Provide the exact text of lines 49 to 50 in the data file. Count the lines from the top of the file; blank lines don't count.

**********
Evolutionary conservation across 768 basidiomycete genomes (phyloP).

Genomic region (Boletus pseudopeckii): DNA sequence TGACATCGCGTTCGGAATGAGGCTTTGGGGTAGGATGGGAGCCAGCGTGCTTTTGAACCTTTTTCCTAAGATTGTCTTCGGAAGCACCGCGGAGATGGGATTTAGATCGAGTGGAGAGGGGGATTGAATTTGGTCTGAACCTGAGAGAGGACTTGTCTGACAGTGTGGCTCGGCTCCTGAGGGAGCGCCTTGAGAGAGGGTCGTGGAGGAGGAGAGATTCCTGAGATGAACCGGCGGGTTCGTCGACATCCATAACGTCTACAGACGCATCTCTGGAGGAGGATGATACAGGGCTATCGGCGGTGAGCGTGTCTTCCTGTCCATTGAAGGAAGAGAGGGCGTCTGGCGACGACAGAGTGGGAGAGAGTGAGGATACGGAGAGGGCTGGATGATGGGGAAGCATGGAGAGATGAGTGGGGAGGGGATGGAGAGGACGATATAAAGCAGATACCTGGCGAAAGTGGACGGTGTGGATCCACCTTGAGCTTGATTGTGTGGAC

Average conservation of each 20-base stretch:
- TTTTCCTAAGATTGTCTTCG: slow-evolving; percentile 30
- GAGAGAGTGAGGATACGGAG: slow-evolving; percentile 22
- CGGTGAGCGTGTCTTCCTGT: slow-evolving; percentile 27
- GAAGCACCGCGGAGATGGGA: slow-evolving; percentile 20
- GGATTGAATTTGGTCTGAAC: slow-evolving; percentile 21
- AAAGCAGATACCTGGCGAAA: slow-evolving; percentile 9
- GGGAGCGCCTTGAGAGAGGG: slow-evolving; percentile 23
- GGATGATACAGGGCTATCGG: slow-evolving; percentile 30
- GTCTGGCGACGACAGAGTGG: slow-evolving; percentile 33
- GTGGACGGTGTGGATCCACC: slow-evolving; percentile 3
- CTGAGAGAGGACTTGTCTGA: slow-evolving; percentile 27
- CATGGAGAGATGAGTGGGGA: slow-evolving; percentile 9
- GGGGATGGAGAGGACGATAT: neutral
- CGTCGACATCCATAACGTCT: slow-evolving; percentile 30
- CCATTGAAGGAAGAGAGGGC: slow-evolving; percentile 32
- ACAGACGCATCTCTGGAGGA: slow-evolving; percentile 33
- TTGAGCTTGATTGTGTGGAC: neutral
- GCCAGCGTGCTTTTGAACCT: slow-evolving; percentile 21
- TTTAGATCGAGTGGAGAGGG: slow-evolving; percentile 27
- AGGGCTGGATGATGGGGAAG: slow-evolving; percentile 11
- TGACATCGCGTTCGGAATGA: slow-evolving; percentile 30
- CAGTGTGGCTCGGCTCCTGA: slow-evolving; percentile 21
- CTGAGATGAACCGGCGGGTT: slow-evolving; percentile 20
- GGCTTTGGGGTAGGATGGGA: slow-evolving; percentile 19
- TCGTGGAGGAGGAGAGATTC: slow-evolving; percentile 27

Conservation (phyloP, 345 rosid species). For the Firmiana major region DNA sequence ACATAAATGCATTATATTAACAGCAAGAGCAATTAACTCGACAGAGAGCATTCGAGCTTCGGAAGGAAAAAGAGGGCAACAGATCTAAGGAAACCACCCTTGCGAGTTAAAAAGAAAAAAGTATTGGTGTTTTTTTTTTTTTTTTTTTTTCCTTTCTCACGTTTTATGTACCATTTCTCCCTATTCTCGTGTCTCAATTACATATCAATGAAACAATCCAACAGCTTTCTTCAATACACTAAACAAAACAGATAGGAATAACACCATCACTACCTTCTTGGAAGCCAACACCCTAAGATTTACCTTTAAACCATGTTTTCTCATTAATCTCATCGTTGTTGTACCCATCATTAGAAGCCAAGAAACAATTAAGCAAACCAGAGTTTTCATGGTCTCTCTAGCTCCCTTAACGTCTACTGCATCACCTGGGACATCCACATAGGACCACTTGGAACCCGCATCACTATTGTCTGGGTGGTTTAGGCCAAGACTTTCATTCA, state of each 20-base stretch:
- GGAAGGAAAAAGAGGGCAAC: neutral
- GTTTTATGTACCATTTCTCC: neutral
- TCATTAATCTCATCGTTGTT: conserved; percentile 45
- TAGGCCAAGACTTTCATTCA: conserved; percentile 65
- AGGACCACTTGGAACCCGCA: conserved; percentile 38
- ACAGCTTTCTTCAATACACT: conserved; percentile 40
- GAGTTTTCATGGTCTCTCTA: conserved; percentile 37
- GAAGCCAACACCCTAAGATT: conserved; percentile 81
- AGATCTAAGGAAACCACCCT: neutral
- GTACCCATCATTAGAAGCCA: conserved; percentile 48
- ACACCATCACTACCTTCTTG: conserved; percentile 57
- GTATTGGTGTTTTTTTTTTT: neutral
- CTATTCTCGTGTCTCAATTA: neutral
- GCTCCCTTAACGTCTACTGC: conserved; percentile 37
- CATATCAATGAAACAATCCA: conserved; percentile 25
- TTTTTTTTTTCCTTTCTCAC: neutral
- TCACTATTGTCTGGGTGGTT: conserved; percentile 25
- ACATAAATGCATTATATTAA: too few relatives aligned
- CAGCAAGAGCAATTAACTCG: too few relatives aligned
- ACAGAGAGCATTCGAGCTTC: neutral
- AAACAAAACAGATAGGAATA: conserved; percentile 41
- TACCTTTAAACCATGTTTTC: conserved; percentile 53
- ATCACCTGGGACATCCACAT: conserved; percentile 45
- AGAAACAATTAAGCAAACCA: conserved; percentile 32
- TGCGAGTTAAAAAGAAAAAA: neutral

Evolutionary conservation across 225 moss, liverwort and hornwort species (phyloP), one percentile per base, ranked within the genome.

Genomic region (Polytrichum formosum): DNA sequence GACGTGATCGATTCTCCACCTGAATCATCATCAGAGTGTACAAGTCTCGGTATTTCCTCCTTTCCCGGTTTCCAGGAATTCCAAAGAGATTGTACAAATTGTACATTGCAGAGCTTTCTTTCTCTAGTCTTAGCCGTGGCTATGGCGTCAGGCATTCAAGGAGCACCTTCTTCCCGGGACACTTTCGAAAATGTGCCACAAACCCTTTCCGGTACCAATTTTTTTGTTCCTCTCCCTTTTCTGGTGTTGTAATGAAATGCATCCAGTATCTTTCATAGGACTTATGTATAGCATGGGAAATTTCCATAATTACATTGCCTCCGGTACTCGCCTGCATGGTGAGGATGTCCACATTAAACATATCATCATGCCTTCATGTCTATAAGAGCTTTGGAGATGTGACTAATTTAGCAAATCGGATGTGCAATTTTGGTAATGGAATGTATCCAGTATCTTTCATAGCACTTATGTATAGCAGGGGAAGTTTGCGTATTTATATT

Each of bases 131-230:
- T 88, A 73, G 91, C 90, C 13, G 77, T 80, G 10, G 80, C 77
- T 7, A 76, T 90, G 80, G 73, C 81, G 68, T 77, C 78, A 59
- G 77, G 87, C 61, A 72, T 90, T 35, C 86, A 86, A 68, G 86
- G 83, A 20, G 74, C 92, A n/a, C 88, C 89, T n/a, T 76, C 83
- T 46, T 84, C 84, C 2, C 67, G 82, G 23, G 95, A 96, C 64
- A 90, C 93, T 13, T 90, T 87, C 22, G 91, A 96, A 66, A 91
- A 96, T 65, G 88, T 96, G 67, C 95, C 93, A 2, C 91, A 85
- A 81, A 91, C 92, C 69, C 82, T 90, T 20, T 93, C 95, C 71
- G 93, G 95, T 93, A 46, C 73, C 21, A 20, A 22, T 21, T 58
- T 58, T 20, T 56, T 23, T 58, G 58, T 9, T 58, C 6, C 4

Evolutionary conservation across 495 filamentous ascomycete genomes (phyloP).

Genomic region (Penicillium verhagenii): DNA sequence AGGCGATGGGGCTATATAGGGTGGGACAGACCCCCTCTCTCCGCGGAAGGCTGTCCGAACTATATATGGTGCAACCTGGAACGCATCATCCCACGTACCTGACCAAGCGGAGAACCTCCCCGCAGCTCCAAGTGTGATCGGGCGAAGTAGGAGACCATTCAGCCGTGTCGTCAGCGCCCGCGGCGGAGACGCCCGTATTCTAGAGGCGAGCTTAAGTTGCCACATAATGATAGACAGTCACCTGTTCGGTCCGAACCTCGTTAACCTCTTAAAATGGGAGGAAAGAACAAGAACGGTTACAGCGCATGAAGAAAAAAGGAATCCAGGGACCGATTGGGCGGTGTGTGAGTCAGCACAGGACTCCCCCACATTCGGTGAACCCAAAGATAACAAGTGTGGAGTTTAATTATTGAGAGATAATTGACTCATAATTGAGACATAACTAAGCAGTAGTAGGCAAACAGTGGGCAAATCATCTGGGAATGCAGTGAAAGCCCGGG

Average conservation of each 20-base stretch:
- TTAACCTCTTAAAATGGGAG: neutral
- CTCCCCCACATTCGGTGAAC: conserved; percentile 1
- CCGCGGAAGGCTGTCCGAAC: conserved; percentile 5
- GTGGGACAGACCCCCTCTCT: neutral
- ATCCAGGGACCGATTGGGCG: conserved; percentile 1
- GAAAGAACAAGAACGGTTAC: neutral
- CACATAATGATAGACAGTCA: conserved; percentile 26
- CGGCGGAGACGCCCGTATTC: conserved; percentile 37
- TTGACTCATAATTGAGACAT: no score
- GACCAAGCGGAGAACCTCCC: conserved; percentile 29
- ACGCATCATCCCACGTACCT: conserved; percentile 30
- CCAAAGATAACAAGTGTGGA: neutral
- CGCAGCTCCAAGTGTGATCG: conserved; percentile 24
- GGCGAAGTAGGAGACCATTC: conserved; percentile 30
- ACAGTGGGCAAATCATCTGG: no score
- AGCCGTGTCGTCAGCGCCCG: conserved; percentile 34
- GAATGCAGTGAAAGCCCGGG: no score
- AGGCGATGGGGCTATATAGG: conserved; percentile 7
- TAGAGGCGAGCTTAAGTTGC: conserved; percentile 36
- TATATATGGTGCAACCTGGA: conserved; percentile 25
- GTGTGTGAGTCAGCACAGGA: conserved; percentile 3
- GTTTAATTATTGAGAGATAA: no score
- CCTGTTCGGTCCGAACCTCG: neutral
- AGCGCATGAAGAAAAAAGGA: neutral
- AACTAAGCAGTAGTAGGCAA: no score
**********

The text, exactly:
- ACAGAGAGCATTCGAGCTTC: neutral
- AAACAAAACAGATAGGAATA: conserved; percentile 41